The parents in Jegatheesan et al.’s (2010a) study suggested that support for families could be provided by cultural community centres that are ‘actively involved in ensuring the well-being of their members in the US’ (p. 808). Several of them however were not comfortable with support groups, as they found them ‘alien’ and because they had experienced language barriers, felt stressed and embarrassed to speak in mainstream groups, and ‘felt lost and knew no one’ (p. 806). Mothers particularly felt uncomfortable talking about feelings in front of male strangers and expressed a preference for groups divided by gender. In addition, they had found it difficult to be in groups with people who were at different levels of their understanding of autism. Luong et al. (2009) described how South Asian Parents did not find support groups helpful either, because ‘I did not want to hear about other people’s problems, and I did not want to burden them with mine’ (p. 227). Due to the cultural stigma around mental illness, they had felt safer at home and alone. Finally, and further illustrating the complexity of matching people with support groups, one of Lovelace et al.’s (2018) participants described feeling alienated from a support group, due to being a single mother within a group predominantly composed of married couples: ‘I’m like your struggles are not my struggles at all. That’s how I felt. So, I felt out of place even at support groups’ (p. 10). Overall, families needed structured training courses but felt ambivalent about participation in support groups.
Parents have different needs in caring for a child with autism. This includes differing needs in relation to information, family and social support, financial support, explaining to others, childcare, professional support, and community services (Bailey and Simeonsson 1988), respite care, information about support services and access to these services, social acceptance, emotional support, and funding (Hodgetts et al. 2015). In the current scoping review, Benevides et al. (2016) extensively investigated the needs of CLD families in relation to medical, therapeutic, and family support services. The findings showed that caregivers of Hispanic children reported less need for prescription medications compared with caregivers of white non-Hispanic children with autism, caregivers of black non-Hispanic children with autism reported less need for prescription medications, and for child and family mental health services than caregivers of white non-Hispanic children. English-speaking Hispanic caregivers and black non-Hispanic caregivers reported greater need for occupational, speech, and physical therapy than white non-Hispanic caregivers, and no racial or ethnic differences were found in perceived need for specialty medical care or respite care. Therefore, they concluded that caregivers of children with autism from CLD groups may have different perceptions of the need for various types of care and these perceptions may impact on how they prioritize and seek care, independent of their child’s specific needs. DuBay et al. (2018) also examined the unmet needs of Latino parents in relation to service provision. In this study, Latino parents highlighted the need to be involved to some extent in therapy sessions with their children, to have good communication with service providers, and to receive information for working with their children at home. Parents expressed a need for various types of support including class or therapy observations, hands-on practice, or group workshops for families. In relation to service provision, Latino parents expressed the need to work with bilingual or multilingual service providers who have professional skills and are highly motivated to have good and frequent communication with them, who are willing to build relationships and provide parental support. Similarly, parents from the Somali community in the UK also expressed the need for good communication with the child’s school and assistance with language to overcome the language barrier as well as the need for support to access the education and social services (Fox et al. 2017) and the need to work in partnership with practitioners who are well informed about bilingualism, second language learning, and maintenance of heritage language (Yu 2013). In addition, Chinese parents also expressed the need to have access to interventions, which are available in their native language (Yu 2013).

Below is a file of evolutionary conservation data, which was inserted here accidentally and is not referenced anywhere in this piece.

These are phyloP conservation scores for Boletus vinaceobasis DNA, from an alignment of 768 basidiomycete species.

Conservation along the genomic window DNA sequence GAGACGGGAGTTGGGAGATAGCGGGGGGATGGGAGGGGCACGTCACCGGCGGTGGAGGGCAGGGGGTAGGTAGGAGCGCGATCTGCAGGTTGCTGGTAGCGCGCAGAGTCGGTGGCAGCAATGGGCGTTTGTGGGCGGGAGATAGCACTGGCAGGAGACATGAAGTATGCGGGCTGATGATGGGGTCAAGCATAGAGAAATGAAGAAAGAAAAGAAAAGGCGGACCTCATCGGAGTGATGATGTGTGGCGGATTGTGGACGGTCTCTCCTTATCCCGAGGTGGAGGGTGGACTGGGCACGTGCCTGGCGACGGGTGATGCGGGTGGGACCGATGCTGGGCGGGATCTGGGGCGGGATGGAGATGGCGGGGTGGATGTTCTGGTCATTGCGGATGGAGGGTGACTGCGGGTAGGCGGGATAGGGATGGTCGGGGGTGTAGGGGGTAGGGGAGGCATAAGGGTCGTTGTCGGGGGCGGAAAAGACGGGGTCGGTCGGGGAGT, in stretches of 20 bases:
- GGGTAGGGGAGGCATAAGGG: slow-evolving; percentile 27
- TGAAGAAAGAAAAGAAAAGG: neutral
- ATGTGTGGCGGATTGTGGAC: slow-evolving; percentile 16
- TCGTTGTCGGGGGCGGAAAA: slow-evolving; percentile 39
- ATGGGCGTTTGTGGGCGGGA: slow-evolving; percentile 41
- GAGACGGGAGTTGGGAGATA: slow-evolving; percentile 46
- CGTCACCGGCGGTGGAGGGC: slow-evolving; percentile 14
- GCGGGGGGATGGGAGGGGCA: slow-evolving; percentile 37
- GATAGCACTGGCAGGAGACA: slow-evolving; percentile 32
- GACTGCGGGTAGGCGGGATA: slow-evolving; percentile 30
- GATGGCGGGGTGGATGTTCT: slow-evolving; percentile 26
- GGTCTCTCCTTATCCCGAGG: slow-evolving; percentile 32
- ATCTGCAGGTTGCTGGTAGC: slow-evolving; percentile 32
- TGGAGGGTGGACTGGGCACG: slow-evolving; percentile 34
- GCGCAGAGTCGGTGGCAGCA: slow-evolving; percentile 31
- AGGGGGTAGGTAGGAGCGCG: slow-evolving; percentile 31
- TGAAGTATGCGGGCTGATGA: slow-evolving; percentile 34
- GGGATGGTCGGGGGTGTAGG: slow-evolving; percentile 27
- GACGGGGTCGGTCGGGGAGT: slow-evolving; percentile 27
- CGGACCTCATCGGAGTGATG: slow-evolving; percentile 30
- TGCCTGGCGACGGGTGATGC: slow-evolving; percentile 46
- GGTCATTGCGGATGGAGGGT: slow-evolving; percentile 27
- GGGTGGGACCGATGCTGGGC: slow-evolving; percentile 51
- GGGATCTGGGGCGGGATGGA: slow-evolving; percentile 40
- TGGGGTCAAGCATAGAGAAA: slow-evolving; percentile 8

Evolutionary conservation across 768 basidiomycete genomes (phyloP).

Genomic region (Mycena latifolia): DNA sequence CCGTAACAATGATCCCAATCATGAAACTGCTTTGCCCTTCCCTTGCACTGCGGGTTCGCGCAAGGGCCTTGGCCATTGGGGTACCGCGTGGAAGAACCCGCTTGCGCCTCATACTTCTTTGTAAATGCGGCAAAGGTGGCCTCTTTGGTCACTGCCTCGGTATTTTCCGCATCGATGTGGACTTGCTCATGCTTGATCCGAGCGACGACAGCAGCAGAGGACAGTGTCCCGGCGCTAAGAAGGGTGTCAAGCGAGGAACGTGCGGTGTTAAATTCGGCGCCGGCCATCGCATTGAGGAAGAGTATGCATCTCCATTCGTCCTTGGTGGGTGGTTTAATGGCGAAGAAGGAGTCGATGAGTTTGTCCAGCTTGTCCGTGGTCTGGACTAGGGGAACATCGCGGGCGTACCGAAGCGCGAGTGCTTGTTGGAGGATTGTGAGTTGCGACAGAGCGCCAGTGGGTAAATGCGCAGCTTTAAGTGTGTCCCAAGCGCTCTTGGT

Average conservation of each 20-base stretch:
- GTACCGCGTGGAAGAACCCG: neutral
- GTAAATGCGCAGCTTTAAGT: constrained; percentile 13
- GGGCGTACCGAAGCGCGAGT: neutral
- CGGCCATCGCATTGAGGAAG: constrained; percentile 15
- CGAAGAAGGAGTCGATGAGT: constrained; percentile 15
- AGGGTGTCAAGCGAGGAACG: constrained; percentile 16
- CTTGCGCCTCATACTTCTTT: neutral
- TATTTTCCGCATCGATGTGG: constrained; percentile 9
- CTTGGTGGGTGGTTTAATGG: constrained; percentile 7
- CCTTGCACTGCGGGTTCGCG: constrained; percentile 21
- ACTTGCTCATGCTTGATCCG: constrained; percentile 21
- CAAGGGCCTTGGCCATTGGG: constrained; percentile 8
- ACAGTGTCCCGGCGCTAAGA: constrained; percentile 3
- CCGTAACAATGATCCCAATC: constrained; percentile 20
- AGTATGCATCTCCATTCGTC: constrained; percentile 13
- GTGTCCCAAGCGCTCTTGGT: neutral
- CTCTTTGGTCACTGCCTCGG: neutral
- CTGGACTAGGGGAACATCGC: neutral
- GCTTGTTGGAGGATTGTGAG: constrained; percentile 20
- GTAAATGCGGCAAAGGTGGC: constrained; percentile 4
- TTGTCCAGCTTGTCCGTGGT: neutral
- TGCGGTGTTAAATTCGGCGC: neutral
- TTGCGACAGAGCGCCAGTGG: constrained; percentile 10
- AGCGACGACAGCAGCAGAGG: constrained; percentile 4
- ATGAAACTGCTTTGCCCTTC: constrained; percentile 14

Theme 4: Multilanguage
Family Perceptions of Multilanguage
Families generally found that learning two or more languages was important for their children with autism, as this was seen as a key way to maintain their heritage, religion, community, or family relations (Jegatheesan 2011; Kim and Roberti 2014). Jegatheesan et al.’s (2010b) study participants stated that being able to speak their native language was important for communicating with non-English-speaking family members, for example grandparents who often provided child care, and for being part of the family’s social life, through which the children learned important cultural values. Full inclusion in the family was not considered to be accomplishable without immersion in multiple languages. Yu (2013) found that bilingual Chinese/English-speaking immigrant mothers of children with autism described Chinese language as important for preserving their heritage and cultural identity, to instil pride, and to help the children gain an advantage on the global job market. In addition, they expressed that they would feel ‘some degree of loss if the children never learned it’ (p. 16). The last element illustrates the emotional element of language, which was described in several of the reviewed studies, with parents stating that they preferred their native language when showing affection and singing to their children (Baker 2017; Hampton et al. 2017). Garcia y et al. (2012) parents described speaking only in English as a great loss to the families, resulting in emotional distancing, being lost for words, and detachment from extended family and community.